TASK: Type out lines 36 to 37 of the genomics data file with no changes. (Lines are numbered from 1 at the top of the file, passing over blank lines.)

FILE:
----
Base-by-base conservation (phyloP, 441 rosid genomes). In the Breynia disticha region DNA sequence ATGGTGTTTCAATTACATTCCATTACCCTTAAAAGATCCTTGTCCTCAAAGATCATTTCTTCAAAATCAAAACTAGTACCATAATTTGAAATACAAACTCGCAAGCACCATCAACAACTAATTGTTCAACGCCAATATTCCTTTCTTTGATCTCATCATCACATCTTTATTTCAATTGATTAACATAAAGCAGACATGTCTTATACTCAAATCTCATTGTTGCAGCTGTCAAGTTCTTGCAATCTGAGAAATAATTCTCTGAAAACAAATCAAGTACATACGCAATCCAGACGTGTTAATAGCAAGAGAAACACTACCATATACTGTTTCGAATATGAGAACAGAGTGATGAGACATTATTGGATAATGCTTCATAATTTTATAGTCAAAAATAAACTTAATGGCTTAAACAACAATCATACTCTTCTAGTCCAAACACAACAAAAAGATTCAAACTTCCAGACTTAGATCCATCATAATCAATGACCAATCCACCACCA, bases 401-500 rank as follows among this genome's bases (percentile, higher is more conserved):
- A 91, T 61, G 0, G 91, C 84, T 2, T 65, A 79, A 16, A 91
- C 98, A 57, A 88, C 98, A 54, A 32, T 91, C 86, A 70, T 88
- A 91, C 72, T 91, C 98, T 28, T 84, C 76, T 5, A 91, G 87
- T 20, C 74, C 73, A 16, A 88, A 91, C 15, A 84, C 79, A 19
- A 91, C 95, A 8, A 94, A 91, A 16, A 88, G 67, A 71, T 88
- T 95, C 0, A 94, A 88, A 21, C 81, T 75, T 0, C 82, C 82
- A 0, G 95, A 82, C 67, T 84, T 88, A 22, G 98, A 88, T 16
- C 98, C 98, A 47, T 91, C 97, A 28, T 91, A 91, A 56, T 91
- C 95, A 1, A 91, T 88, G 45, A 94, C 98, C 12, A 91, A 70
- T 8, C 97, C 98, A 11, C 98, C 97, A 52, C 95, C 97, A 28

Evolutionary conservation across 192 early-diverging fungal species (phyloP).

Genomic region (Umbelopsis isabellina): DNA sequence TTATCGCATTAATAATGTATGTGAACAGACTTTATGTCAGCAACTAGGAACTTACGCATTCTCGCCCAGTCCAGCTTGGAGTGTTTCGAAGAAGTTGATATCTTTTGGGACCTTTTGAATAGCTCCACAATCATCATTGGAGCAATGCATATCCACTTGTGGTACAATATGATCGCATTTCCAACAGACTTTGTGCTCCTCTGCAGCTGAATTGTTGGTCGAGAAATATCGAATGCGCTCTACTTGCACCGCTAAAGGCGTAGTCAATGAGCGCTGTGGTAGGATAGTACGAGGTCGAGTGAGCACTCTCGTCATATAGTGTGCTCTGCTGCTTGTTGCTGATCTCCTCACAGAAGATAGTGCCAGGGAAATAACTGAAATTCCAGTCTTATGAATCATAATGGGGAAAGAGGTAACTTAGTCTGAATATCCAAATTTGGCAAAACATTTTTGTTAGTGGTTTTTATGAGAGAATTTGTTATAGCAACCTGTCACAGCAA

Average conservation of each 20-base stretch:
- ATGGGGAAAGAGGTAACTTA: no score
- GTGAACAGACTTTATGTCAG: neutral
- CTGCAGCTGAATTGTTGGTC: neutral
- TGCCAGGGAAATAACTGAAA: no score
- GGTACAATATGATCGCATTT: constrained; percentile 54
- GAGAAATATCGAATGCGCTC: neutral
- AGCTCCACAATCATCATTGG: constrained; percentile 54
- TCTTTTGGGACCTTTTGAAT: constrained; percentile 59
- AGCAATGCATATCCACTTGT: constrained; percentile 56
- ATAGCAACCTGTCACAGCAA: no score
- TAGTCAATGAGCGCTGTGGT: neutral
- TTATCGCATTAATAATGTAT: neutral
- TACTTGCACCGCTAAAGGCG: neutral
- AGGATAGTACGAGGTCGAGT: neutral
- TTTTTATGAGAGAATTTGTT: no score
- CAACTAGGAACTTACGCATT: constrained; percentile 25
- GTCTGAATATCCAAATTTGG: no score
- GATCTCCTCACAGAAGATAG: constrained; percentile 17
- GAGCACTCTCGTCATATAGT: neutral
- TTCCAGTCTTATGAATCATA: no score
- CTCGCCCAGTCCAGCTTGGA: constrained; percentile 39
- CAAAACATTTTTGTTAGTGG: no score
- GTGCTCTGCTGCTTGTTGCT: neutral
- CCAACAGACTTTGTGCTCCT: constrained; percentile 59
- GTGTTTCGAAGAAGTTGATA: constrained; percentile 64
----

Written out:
- CAAAACATTTTTGTTAGTGG: no score
- GTGCTCTGCTGCTTGTTGCT: neutral